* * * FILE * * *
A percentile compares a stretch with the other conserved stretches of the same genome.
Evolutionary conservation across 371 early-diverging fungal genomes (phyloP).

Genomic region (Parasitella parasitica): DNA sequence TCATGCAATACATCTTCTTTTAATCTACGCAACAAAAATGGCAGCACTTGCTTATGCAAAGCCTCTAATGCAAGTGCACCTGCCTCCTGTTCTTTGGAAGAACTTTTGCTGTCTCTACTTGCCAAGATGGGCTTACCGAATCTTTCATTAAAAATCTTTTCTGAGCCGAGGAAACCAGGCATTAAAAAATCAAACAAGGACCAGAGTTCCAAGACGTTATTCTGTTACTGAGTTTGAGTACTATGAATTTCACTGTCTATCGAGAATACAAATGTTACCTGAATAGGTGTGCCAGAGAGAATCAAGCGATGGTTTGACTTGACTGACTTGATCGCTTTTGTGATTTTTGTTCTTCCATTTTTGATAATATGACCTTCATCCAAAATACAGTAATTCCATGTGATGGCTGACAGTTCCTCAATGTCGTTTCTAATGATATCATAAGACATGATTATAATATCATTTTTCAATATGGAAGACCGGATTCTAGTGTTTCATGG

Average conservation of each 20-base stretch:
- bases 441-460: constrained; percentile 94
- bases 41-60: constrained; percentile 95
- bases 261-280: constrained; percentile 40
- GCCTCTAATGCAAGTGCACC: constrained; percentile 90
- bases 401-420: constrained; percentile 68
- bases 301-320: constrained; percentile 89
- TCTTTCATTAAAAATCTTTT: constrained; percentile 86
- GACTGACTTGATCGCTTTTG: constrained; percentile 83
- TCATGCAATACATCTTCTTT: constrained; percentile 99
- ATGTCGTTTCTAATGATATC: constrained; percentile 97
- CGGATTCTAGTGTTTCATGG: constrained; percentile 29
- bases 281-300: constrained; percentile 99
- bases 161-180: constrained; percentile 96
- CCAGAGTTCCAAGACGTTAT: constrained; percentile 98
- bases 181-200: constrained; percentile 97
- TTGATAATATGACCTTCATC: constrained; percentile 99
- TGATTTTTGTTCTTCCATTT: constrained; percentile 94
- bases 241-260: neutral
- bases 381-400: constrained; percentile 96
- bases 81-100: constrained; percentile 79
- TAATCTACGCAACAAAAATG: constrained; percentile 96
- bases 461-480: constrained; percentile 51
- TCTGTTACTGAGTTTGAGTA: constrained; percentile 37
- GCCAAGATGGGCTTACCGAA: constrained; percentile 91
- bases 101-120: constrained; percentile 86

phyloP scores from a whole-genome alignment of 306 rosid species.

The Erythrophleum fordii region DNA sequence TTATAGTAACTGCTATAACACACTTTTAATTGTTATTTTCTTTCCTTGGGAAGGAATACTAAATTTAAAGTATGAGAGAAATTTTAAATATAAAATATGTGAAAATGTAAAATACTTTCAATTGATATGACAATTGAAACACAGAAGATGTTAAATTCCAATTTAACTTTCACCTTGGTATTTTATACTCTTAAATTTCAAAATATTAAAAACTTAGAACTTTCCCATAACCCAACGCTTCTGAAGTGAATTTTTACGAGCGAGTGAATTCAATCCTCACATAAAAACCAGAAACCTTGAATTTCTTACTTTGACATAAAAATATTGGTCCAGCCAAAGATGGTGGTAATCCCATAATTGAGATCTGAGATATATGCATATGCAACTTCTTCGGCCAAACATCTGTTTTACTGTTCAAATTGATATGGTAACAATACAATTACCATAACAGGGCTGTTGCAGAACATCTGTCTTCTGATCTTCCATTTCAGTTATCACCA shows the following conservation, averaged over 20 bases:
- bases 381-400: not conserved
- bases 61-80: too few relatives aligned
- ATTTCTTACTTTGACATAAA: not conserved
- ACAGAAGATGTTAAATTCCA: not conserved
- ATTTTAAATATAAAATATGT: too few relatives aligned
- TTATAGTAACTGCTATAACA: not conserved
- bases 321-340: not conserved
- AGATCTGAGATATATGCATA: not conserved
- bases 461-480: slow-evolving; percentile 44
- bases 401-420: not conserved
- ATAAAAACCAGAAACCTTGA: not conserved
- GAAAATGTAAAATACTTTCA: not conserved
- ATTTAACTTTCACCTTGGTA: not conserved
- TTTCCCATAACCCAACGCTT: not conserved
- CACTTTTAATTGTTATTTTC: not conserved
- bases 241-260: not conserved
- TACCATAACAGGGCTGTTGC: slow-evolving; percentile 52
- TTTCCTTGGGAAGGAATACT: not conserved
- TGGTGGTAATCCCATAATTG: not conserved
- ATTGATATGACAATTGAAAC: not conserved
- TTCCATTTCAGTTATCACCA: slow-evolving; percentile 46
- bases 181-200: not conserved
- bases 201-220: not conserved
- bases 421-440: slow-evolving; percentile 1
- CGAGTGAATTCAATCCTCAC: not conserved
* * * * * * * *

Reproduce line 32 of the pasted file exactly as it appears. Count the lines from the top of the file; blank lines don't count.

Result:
- bases 381-400: not conserved